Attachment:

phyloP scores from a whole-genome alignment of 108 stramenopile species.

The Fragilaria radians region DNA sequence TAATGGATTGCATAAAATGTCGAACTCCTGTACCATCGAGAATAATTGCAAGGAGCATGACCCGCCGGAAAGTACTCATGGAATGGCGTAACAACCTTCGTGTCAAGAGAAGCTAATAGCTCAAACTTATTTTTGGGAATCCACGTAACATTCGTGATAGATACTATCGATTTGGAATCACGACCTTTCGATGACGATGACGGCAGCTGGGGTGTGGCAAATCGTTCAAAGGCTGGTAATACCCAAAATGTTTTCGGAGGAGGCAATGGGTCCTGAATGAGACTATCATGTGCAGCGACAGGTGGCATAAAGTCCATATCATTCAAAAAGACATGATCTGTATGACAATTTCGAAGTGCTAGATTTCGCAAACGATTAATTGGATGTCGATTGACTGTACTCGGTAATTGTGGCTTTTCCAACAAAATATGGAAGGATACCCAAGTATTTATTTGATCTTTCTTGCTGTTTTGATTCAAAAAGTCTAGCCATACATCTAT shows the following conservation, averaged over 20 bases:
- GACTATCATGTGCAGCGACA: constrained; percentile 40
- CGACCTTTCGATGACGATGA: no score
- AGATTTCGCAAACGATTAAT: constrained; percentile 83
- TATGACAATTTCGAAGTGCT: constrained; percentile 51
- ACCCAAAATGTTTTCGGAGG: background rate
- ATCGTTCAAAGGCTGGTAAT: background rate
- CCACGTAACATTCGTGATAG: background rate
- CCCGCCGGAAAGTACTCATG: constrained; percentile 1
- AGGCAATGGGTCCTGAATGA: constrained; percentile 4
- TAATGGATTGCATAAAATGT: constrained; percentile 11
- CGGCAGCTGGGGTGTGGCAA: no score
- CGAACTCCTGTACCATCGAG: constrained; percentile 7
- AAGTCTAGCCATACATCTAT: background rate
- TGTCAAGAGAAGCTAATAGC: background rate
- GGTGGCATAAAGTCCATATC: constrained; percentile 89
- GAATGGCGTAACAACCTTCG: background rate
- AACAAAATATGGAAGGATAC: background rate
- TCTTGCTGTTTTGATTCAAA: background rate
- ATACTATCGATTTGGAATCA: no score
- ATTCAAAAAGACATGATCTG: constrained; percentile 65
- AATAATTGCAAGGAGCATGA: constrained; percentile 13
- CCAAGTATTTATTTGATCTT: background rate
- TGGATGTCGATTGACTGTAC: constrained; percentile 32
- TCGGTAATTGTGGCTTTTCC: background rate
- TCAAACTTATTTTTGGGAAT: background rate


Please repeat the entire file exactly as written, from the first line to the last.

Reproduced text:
phyloP scores from a whole-genome alignment of 108 stramenopile species.

The Fragilaria radians region DNA sequence TAATGGATTGCATAAAATGTCGAACTCCTGTACCATCGAGAATAATTGCAAGGAGCATGACCCGCCGGAAAGTACTCATGGAATGGCGTAACAACCTTCGTGTCAAGAGAAGCTAATAGCTCAAACTTATTTTTGGGAATCCACGTAACATTCGTGATAGATACTATCGATTTGGAATCACGACCTTTCGATGACGATGACGGCAGCTGGGGTGTGGCAAATCGTTCAAAGGCTGGTAATACCCAAAATGTTTTCGGAGGAGGCAATGGGTCCTGAATGAGACTATCATGTGCAGCGACAGGTGGCATAAAGTCCATATCATTCAAAAAGACATGATCTGTATGACAATTTCGAAGTGCTAGATTTCGCAAACGATTAATTGGATGTCGATTGACTGTACTCGGTAATTGTGGCTTTTCCAACAAAATATGGAAGGATACCCAAGTATTTATTTGATCTTTCTTGCTGTTTTGATTCAAAAAGTCTAGCCATACATCTAT shows the following conservation, averaged over 20 bases:
- GACTATCATGTGCAGCGACA: constrained; percentile 40
- CGACCTTTCGATGACGATGA: no score
- AGATTTCGCAAACGATTAAT: constrained; percentile 83
- TATGACAATTTCGAAGTGCT: constrained; percentile 51
- ACCCAAAATGTTTTCGGAGG: background rate
- ATCGTTCAAAGGCTGGTAAT: background rate
- CCACGTAACATTCGTGATAG: background rate
- CCCGCCGGAAAGTACTCATG: constrained; percentile 1
- AGGCAATGGGTCCTGAATGA: constrained; percentile 4
- TAATGGATTGCATAAAATGT: constrained; percentile 11
- CGGCAGCTGGGGTGTGGCAA: no score
- CGAACTCCTGTACCATCGAG: constrained; percentile 7
- AAGTCTAGCCATACATCTAT: background rate
- TGTCAAGAGAAGCTAATAGC: background rate
- GGTGGCATAAAGTCCATATC: constrained; percentile 89
- GAATGGCGTAACAACCTTCG: background rate
- AACAAAATATGGAAGGATAC: background rate
- TCTTGCTGTTTTGATTCAAA: background rate
- ATACTATCGATTTGGAATCA: no score
- ATTCAAAAAGACATGATCTG: constrained; percentile 65
- AATAATTGCAAGGAGCATGA: constrained; percentile 13
- CCAAGTATTTATTTGATCTT: background rate
- TGGATGTCGATTGACTGTAC: constrained; percentile 32
- TCGGTAATTGTGGCTTTTCC: background rate
- TCAAACTTATTTTTGGGAAT: background rate